The bill states, for FY 2014-15, "the legislature intends that appropriations and the executive budget will group line-item appropriations into only three appropriation units: core services, support services, and work projects.  Each reporting unit shall prepare a spending plan for each line-item category within each appropriation unit."

The bill also states, for FY 2015-16 and each subsequent fiscal year, "the legislature intends that appropriations and the executive budget will include a schedule of programs for each line item.  The schedule of programs shall include suggested spending amounts for each program listed."

The bill defines six terms:  "appropriation unit," "core service," "reporting unit," "schedule of programs," "support service," and "work project." 

Under the bill, "appropriation unit" is defined to mean a numbered section in a budget bill that includes a related group of discrete line-item appropriations representing the structure of an organization or its major programs, the sum of which line-item appropriations equals the total appropriation for the appropriation unit and the sum of the appropriation unit total equals the total appropriation for the organization.

"Core service" is defined to mean an activity that provides measurable value to beneficiaries such as citizens, businesses, and units of local government.

"Reporting unit" is defined to mean a state agency to which an appropriation is made.

"Schedule of programs" means a listing of the programs within a budget that are funded from a specific line item.

"Support service" is defined to mean an activity, such as information technology, accounting, human resources, legal, and other support functions that are required to support the ongoing delivery of core services.

"Work project" is defined to mean that term as defined in section 404 and that meets the criteria in Section 451a(1).  Under Section 404(6), "work project" means a one-time nonrecurring undertaking for the purpose of accomplishing an objective contained in specific line-item appropriation for that purpose or any other specific line-item appropriation designated as a work project by law under criteria established under Section 451a(1).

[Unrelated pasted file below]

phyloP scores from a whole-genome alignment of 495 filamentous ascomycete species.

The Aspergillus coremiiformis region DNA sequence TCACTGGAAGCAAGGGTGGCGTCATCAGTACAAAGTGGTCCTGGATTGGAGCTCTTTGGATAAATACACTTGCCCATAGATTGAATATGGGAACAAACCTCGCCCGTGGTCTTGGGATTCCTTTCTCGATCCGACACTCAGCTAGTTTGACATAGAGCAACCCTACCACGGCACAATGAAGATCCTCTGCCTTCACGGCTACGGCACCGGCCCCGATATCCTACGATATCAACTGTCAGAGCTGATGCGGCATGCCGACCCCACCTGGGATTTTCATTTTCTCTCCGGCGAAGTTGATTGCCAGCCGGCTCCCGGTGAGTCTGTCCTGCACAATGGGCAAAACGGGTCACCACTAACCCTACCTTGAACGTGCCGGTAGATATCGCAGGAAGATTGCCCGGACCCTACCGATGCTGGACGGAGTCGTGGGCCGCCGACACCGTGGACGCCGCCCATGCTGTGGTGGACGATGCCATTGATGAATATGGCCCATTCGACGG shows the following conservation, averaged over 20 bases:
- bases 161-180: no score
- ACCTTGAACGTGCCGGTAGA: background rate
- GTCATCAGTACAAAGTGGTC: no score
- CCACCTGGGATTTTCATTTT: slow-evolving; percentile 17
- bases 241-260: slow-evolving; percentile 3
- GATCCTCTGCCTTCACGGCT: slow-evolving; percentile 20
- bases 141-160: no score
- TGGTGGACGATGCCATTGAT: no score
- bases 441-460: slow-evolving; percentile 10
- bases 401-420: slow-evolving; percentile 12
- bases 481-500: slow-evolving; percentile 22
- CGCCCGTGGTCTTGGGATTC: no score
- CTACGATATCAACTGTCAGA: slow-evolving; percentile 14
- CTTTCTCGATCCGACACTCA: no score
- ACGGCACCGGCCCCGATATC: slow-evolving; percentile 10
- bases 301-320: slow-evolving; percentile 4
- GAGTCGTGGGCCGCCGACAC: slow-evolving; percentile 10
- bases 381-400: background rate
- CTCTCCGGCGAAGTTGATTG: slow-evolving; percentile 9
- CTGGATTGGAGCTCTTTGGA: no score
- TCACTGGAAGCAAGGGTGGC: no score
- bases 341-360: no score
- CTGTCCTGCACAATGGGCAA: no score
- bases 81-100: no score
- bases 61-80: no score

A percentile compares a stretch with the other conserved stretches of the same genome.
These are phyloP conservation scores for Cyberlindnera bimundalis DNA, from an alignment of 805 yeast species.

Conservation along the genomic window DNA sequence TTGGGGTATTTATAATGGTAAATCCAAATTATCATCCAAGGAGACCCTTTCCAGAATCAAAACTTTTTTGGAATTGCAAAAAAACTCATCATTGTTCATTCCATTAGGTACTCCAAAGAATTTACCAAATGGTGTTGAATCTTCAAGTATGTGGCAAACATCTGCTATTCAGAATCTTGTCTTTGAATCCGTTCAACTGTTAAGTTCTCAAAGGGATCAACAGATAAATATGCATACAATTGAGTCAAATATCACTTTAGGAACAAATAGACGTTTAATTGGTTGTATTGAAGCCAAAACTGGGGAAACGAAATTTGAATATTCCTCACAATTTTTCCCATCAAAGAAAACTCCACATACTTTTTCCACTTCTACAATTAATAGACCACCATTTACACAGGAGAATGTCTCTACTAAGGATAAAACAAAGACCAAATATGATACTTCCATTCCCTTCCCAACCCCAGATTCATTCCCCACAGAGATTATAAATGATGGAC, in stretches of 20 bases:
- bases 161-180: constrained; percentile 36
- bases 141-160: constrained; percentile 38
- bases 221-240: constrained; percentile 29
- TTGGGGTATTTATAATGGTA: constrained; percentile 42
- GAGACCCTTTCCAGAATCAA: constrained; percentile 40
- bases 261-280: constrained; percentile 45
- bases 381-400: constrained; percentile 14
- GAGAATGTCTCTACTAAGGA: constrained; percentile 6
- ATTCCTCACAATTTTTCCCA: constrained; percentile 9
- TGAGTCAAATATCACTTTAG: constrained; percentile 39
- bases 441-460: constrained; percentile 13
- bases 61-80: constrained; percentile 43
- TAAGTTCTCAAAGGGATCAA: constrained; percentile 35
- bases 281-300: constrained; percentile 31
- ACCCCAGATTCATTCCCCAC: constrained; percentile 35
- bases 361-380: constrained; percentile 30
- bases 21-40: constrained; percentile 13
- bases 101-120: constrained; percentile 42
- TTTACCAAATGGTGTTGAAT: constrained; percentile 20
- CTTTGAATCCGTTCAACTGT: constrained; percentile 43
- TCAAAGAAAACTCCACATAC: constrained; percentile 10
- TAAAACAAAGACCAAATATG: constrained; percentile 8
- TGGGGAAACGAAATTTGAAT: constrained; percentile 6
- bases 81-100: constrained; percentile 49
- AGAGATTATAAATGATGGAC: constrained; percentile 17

The bills would have a minimal fiscal impact on state government, potentially creating modest cost increases for state departments to comply with the new requirements.  The executive branch is already pursuing a similar "dashboard" model for measuring state government effectiveness.  The proposed changes in the budget development process would not create any direct costs to departments, which currently prepare spending plans for internal purposes.


As background information, the Executive Budgets for FY 2011-12 and FY 2012-13 (released in February 2011 and February 2012, respectively) proposed a "schedule of programs" format for departmental budget bills under which the number of appropriation line items is greatly reduced and funding amounts for individual programs are instead listed in a non-binding schedule.  This format would increase the flexibility of the executive branch to expend funds on the varying activities for which funds are appropriated in each departmental budget, while reducing the Legislature’s abilities to approve (or disapprove) changes in the specific purposes for which state funds are expended.  With the exception of two departments (Military & Veterans Affairs and State Police), the Legislature has opted not to adopt this budget bill format for either fiscal year and instead retained traditional formats for the budget bills signed into law.

                                                                                           Legislative Analyst:   J. Hunault

                                                                                                   Fiscal Analyst:   Kyle Jen

This analysis was prepared by nonpartisan House staff for use by House members in their deliberations, and does not constitute an official statement of legislative intent.